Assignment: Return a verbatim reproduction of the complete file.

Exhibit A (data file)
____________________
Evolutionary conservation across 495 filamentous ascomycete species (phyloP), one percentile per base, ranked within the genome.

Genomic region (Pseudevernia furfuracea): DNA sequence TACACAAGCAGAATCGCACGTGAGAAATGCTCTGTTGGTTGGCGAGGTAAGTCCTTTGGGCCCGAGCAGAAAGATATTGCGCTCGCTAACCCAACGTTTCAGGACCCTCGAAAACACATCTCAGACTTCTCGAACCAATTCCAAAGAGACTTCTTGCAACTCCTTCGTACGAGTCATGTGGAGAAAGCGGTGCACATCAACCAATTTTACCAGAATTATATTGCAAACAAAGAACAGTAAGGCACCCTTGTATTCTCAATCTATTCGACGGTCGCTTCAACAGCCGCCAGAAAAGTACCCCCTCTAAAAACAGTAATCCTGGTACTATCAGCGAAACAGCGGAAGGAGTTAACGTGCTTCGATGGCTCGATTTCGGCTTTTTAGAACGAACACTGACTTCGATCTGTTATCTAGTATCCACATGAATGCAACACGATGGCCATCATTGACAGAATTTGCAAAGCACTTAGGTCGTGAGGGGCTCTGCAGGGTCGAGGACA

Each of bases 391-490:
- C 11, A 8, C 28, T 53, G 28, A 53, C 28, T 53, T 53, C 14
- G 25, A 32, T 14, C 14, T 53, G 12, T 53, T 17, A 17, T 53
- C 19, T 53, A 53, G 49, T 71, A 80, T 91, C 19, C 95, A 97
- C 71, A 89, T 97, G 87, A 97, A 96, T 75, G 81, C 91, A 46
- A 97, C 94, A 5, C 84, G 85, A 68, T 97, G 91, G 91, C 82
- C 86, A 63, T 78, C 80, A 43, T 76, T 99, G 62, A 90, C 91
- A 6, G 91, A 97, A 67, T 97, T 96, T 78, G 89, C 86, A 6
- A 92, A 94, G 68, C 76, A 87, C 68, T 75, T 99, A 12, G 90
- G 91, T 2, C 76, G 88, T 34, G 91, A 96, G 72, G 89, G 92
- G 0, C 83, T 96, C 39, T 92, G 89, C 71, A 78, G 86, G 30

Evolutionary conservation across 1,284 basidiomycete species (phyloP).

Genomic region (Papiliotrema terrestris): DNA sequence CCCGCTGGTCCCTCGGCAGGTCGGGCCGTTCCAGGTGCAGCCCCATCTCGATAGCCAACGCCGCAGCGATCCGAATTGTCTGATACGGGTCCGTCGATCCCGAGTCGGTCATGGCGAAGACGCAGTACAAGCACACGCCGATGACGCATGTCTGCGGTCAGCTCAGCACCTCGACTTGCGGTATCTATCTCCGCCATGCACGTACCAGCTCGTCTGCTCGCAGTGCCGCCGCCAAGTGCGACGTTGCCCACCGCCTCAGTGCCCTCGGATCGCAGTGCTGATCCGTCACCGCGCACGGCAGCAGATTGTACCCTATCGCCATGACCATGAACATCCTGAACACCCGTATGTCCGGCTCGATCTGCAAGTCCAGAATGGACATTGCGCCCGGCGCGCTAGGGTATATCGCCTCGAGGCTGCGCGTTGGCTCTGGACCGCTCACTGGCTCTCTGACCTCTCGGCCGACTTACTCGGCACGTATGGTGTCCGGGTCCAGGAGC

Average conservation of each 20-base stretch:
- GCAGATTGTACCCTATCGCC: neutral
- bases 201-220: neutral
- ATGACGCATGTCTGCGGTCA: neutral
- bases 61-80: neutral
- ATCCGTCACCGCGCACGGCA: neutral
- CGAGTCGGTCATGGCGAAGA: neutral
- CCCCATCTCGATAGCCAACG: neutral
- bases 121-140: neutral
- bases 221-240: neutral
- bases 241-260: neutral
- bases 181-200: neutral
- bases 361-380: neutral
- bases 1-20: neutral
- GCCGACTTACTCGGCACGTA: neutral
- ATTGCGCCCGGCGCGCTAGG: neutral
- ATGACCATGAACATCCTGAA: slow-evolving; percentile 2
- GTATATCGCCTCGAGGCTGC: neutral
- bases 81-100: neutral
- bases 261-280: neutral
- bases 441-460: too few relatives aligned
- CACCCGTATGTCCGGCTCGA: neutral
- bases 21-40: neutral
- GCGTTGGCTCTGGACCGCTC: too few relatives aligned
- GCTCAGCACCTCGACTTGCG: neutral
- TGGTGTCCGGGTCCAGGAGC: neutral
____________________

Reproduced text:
Evolutionary conservation across 495 filamentous ascomycete species (phyloP), one percentile per base, ranked within the genome.

Genomic region (Pseudevernia furfuracea): DNA sequence TACACAAGCAGAATCGCACGTGAGAAATGCTCTGTTGGTTGGCGAGGTAAGTCCTTTGGGCCCGAGCAGAAAGATATTGCGCTCGCTAACCCAACGTTTCAGGACCCTCGAAAACACATCTCAGACTTCTCGAACCAATTCCAAAGAGACTTCTTGCAACTCCTTCGTACGAGTCATGTGGAGAAAGCGGTGCACATCAACCAATTTTACCAGAATTATATTGCAAACAAAGAACAGTAAGGCACCCTTGTATTCTCAATCTATTCGACGGTCGCTTCAACAGCCGCCAGAAAAGTACCCCCTCTAAAAACAGTAATCCTGGTACTATCAGCGAAACAGCGGAAGGAGTTAACGTGCTTCGATGGCTCGATTTCGGCTTTTTAGAACGAACACTGACTTCGATCTGTTATCTAGTATCCACATGAATGCAACACGATGGCCATCATTGACAGAATTTGCAAAGCACTTAGGTCGTGAGGGGCTCTGCAGGGTCGAGGACA

Each of bases 391-490:
- C 11, A 8, C 28, T 53, G 28, A 53, C 28, T 53, T 53, C 14
- G 25, A 32, T 14, C 14, T 53, G 12, T 53, T 17, A 17, T 53
- C 19, T 53, A 53, G 49, T 71, A 80, T 91, C 19, C 95, A 97
- C 71, A 89, T 97, G 87, A 97, A 96, T 75, G 81, C 91, A 46
- A 97, C 94, A 5, C 84, G 85, A 68, T 97, G 91, G 91, C 82
- C 86, A 63, T 78, C 80, A 43, T 76, T 99, G 62, A 90, C 91
- A 6, G 91, A 97, A 67, T 97, T 96, T 78, G 89, C 86, A 6
- A 92, A 94, G 68, C 76, A 87, C 68, T 75, T 99, A 12, G 90
- G 91, T 2, C 76, G 88, T 34, G 91, A 96, G 72, G 89, G 92
- G 0, C 83, T 96, C 39, T 92, G 89, C 71, A 78, G 86, G 30

Evolutionary conservation across 1,284 basidiomycete species (phyloP).

Genomic region (Papiliotrema terrestris): DNA sequence CCCGCTGGTCCCTCGGCAGGTCGGGCCGTTCCAGGTGCAGCCCCATCTCGATAGCCAACGCCGCAGCGATCCGAATTGTCTGATACGGGTCCGTCGATCCCGAGTCGGTCATGGCGAAGACGCAGTACAAGCACACGCCGATGACGCATGTCTGCGGTCAGCTCAGCACCTCGACTTGCGGTATCTATCTCCGCCATGCACGTACCAGCTCGTCTGCTCGCAGTGCCGCCGCCAAGTGCGACGTTGCCCACCGCCTCAGTGCCCTCGGATCGCAGTGCTGATCCGTCACCGCGCACGGCAGCAGATTGTACCCTATCGCCATGACCATGAACATCCTGAACACCCGTATGTCCGGCTCGATCTGCAAGTCCAGAATGGACATTGCGCCCGGCGCGCTAGGGTATATCGCCTCGAGGCTGCGCGTTGGCTCTGGACCGCTCACTGGCTCTCTGACCTCTCGGCCGACTTACTCGGCACGTATGGTGTCCGGGTCCAGGAGC

Average conservation of each 20-base stretch:
- GCAGATTGTACCCTATCGCC: neutral
- bases 201-220: neutral
- ATGACGCATGTCTGCGGTCA: neutral
- bases 61-80: neutral
- ATCCGTCACCGCGCACGGCA: neutral
- CGAGTCGGTCATGGCGAAGA: neutral
- CCCCATCTCGATAGCCAACG: neutral
- bases 121-140: neutral
- bases 221-240: neutral
- bases 241-260: neutral
- bases 181-200: neutral
- bases 361-380: neutral
- bases 1-20: neutral
- GCCGACTTACTCGGCACGTA: neutral
- ATTGCGCCCGGCGCGCTAGG: neutral
- ATGACCATGAACATCCTGAA: slow-evolving; percentile 2
- GTATATCGCCTCGAGGCTGC: neutral
- bases 81-100: neutral
- bases 261-280: neutral
- bases 441-460: too few relatives aligned
- CACCCGTATGTCCGGCTCGA: neutral
- bases 21-40: neutral
- GCGTTGGCTCTGGACCGCTC: too few relatives aligned
- GCTCAGCACCTCGACTTGCG: neutral
- TGGTGTCCGGGTCCAGGAGC: neutral